There has to be a bet­ter way to han­dle Duchenne drugs; Let's get to the bot­tom of the Juno de­ba­cle

End­points as­sess­es the big bio­phar­ma R&D sto­ries of the week, with a lit­tle added com­men­tary on what they mean for the in­dus­try.


Long af­ter it be­came ap­par­ent that PTC’s Duchenne drug doesn’t work, the EMA’s green light is in­tact

I nev­er un­der­stood why the EMA would sud­den­ly re­verse it­self in 2014 and al­low PTC to sell ataluren as its on­ly ap­proved ther­a­py on the con­ti­nent for Duchenne mus­cu­lar dy­s­tro­phy. And it was even more per­plex­ing to see the Eu­ro­pean reg­u­la­tor come back last year and de­cide to al­low the drug to re­main on the mar­ket as PTC lined up a new late-stage study over an ex­pan­sive 5-year grace pe­ri­od.

At that point, not on­ly did the EMA know full well that the drug had sim­ply failed a Phase III tri­al for Duchenne, sup­pos­ed­ly de­signed so that it would over­come the flaws in its failed Phase IIb tri­al, but the FDA had locked the door to PTC’s ex­ec­u­tive crew, un­will­ing to spend any time re­view­ing a drug that was woe­ful­ly un­ac­cept­able for mar­ket­ing.

This week, PTC put what should have been the last nail in ataluren’s cof­fin with fresh ev­i­dence that this drug is a dud. It failed the Phase III for cys­tic fi­bro­sis. Case closed.

Ex­cept that it’s not and won’t be. This drug will con­tin­ue to be sold de­spite the fact that it has re­peat­ed­ly and de­ci­sive­ly failed to clear late-stage tri­al hur­dles. Even NICE was will­ing to en­dorse it for the UK af­ter work­ing out a price with PTC. PTC ex­pects to earn more than $100 mil­lion this year from sales. And it has the back­ing of pa­tient ad­vo­cates — Duchenne fam­i­lies — who swear by it.

As we found out from Sarep­ta’s Ex­ondys 51, though, reg­u­la­tors can be per­suad­ed to over­look gap­ing holes in a Duchenne drug’s de­vel­op­ment pro­gram to make way for an ap­proval.

There has to be a bet­ter way. If the FDA and EMA want to han­dle new drugs for Duchenne MD ac­cord­ing to a dif­fer­ent stan­dard, then they should set up spe­cial groups in­side the agen­cies that can help biotechs di­rect small but bet­ter de­signed stud­ies that can of­fer re­al-world ev­i­dence of ef­fi­ca­cy and safe­ty. The path we’re on now is a dis­as­ter for pa­tients, fam­i­lies and the so­ci­eties forced to pay for these wild­ly ex­pen­sive, un­proven drugs.

This is no time to let Juno off the hook for JCAR015 fa­tal­i­ties

Juno this week said that it de­cid­ed to do some­thing that every­one in biotech knew was in­evitable 10 min­utes af­ter the last two pa­tients were killed by JCAR015. It killed the pro­gram.

The CAR-T com­pa­ny, once a leader in the field and now a wor­ri­some fol­low­er, felt that it could ex­plain every­thing. But that would take a Phase I tri­al and who has time to go back to the draw­ing board? Es­pe­cial­ly when you have an­oth­er can­di­date ready to take the lead.

But let’s all take a mo­ment to re­flect. Juno was sub­ject­ed to one of the short­est clin­i­cal holds the FDA ever im­posed on a biotech com­pa­ny. It is en­gaged in a cut­ting-edge field with new tech­nol­o­gy. And its lead drug killed at least five peo­ple that we know of, with the full tal­ly com­ing af­ter the drug was al­lowed back in­to the clin­ic. Two oth­er cere­bral ede­ma deaths oc­curred in oth­er stud­ies.

What was the FDA’s role in all of this? Why did it ac­cept a lame, and lethal­ly in­cor­rect, ex­pla­na­tion from Juno that tak­ing flu­dara­bine out of the pre­con­di­tion­ing reg­i­men would make JCAR015 safe again? What will it do dif­fer­ent­ly next time?

And why not re­quire a well-fi­nanced biotech like Juno to go ahead and do that Phase I to see what went wrong?

Juno, like every oth­er com­pa­ny in its shoes, will like­ly nev­er want to speak of JCAR015 again. The de­rail­ment has slammed its stock price and put it well be­hind Kite and No­var­tis. It’s up to Juno and the FDA, though, to pro­vide some ex­pla­na­tion here of what went wrong and how to make sure it nev­er hap­pens again.

The FDA can’t af­ford to let Juno off the hook again. Reg­u­la­tors shouldn’t let them­selves off the hook ei­ther.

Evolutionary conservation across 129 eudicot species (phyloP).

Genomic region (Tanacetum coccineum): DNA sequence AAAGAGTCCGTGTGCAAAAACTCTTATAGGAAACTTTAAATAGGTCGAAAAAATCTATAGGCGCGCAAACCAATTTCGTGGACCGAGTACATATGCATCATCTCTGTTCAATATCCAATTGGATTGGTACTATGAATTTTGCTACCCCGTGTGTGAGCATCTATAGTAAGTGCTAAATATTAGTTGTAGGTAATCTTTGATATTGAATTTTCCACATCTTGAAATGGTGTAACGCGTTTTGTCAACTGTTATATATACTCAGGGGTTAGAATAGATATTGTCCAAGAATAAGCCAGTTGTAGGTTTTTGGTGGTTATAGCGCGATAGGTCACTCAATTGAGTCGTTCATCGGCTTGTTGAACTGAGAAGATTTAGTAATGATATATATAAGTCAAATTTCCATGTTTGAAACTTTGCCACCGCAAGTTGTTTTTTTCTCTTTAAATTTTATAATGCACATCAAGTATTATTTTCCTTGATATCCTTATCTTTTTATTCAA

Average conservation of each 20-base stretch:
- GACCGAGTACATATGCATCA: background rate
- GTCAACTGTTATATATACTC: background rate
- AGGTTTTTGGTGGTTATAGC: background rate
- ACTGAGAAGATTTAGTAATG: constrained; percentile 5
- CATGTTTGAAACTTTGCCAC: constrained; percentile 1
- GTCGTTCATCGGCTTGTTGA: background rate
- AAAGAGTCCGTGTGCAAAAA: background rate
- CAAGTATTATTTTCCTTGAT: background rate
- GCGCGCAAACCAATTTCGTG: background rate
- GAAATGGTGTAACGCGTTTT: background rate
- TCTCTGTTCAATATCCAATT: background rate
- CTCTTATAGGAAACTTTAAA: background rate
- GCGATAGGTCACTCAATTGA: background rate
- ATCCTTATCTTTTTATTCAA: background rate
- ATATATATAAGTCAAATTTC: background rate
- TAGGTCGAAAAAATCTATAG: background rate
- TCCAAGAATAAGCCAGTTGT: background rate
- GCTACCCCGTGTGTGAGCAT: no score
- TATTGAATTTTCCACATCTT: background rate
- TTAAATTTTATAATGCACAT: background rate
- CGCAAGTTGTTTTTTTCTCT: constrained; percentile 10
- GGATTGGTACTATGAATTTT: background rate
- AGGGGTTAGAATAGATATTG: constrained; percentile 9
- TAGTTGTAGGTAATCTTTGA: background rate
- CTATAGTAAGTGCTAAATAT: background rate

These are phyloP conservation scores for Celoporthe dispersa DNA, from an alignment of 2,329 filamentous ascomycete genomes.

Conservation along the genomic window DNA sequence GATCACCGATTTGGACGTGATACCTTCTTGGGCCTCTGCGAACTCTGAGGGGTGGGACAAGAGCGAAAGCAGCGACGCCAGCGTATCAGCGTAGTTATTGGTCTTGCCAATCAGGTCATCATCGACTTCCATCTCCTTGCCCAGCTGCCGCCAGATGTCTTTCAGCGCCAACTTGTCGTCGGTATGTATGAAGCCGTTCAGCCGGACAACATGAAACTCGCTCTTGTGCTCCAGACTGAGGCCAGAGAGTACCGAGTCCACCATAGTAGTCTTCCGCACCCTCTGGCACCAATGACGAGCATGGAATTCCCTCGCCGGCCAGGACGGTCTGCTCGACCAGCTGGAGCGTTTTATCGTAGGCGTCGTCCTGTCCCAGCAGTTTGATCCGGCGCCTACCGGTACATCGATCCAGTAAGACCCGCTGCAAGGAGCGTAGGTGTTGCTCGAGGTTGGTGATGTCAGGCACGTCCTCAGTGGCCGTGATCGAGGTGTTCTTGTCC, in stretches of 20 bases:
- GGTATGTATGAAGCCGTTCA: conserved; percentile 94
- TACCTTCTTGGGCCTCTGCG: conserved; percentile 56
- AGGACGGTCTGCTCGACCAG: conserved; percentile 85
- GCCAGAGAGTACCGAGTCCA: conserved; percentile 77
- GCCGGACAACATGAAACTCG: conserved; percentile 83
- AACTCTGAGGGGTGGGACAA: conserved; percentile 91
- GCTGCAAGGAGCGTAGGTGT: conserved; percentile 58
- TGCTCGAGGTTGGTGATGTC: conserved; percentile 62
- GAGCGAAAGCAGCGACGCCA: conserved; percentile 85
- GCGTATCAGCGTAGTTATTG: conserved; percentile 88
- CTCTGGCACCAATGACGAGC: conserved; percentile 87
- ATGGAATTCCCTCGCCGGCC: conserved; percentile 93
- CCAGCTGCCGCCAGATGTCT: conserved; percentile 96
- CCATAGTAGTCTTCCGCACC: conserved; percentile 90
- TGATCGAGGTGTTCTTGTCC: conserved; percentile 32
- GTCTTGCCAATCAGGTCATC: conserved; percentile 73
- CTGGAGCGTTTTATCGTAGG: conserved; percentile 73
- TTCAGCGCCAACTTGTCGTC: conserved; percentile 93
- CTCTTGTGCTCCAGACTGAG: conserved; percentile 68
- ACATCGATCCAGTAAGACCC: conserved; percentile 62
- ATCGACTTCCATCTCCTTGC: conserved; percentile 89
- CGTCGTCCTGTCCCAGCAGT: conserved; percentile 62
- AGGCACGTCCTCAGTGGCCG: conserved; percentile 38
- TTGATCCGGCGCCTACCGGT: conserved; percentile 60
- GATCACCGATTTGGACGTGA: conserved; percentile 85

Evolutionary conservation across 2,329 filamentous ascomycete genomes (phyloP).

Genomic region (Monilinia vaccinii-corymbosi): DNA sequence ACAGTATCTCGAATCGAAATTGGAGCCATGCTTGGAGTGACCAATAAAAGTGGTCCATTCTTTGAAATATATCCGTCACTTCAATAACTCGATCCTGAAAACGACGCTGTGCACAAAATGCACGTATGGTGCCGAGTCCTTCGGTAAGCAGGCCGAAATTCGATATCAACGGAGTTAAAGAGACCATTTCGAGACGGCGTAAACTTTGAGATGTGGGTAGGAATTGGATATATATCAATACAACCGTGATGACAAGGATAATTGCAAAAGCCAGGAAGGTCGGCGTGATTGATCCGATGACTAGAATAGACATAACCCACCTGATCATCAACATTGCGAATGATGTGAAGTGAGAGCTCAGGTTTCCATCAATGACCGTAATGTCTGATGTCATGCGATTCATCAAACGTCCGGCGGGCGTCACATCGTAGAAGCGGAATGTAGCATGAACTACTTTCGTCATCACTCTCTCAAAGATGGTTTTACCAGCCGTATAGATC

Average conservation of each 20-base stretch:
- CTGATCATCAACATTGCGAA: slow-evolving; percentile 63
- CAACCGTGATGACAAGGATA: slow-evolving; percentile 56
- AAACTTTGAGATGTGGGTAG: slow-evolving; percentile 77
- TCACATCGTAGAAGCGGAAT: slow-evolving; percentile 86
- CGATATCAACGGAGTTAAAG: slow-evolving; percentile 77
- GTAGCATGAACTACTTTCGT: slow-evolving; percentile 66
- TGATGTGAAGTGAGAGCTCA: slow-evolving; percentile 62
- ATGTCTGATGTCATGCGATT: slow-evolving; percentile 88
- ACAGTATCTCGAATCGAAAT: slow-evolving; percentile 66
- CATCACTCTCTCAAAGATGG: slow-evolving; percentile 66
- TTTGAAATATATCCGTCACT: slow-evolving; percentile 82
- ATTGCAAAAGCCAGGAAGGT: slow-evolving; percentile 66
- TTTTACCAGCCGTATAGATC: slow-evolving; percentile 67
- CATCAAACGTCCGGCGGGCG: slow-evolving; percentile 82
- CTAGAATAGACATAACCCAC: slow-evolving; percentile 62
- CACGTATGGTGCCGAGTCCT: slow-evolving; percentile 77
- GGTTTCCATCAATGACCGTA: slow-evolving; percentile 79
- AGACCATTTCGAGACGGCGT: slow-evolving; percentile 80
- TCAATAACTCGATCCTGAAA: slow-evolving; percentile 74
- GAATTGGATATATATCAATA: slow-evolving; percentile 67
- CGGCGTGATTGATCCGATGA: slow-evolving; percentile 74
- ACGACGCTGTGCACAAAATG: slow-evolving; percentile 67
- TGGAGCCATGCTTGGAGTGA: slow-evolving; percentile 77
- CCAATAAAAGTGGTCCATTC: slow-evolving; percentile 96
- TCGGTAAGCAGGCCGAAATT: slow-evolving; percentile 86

Trump says the FDA is slow and bur­den­some. We don’t think so.

Once Don­ald Trump has sunk his teeth in­to a per­ceived griev­ance, he can’t let go. And right now he’s might­i­ly ag­griev­ed at the FDA, which this week once again earned a few kicks from the pres­i­dent in his ad­dress to Con­gress.

The drug ap­proval process, he says, is slow and bur­den­some, and he plans to make some big changes. If you dereg­u­late drug de­vel­op­ment, he has said be­fore, drugs can speed through the FDA faster and the price will drop.

That, of course, is sim­ply ridicu­lous. We’ve seen quite a few drugs speed through the re­view process in the last few years, and the price was in no way dis­count­ed as a re­sult.

When Bio­gen, which has its own ef­fi­cien­cy is­sues to ad­dress, got an ap­proval for Spin­raza last De­cem­ber just three months af­ter it was filed, do you think the big biotech of­fered a dis­count as a re­sult?

Not a chance. It priced the rare dis­ease drug at $750,000. With its Tec­fidera fran­chise on the wane, Bio­gen needs new rev­enue to sat­is­fy in­vestors. And how is that in any way un­usu­al?

Gilead was a mod­el of ef­fi­cien­cy and ex­per­tise when it whipped through a de­vel­op­ment pro­gram for new hep C drugs. So­val­di was the third drug ap­proved un­der the FDA’s break­through drug des­ig­na­tion, de­signed to help speed de­vel­op­ment time­lines. It orig­i­nal­ly cost a small for­tune. Can­cer drug de­vel­op­ment has been rev­o­lu­tion­ized by the BTD pro­gram over the past few years. Have prices come down?

There are things that the FDA can do bet­ter that will low­er some drug costs. But un­less the pres­i­dent plans to sim­ply gut de­vel­op­ment rules — a re­al pos­si­bil­i­ty — don’t look for a faster FDA to bring down drug prices. Low­er costs on drug pro­grams do not low­er prices.

The biotech star­tups keep com­ing

Near the be­gin­ning of this week I had the plea­sure to talk to some of the peo­ple be­hind two biotech star­tups that are tru­ly look­ing to break new ground in drug R&D. Michael Gilman is back with his third up­start, Ar­rakis, look­ing to drug some pre­vi­ous­ly un­drug­gable tar­gets with small mol­e­cules that can go af­ter RNA. Just think about RNA drugs that can get eas­i­ly in­to the brain. And that’s just one fea­ture of what is go­ing on here. The pos­si­bil­i­ties are con­sid­er­able. Then I spoke with Er­ic Ol­son at UT South­west­ern, who’s spin­ning out his CRISPR/Cas9 work on Duchenne mus­cu­lar dy­s­tro­phy. Like Ar­rakis, Ex­on­ics is still in the pre­clin­i­cal stage. But its po­ten­tial is still easy to see. Here at the start of 2017 we’re see­ing a whole range of in­ter­est­ing new biotech star­tups come our way. This all speaks well to the po­ten­tial that biotech has to do tru­ly pi­o­neer­ing drug de­vel­op­ment work. The mon­ey that has been flow­ing in­to the field for the past few years is be­ing put to good use.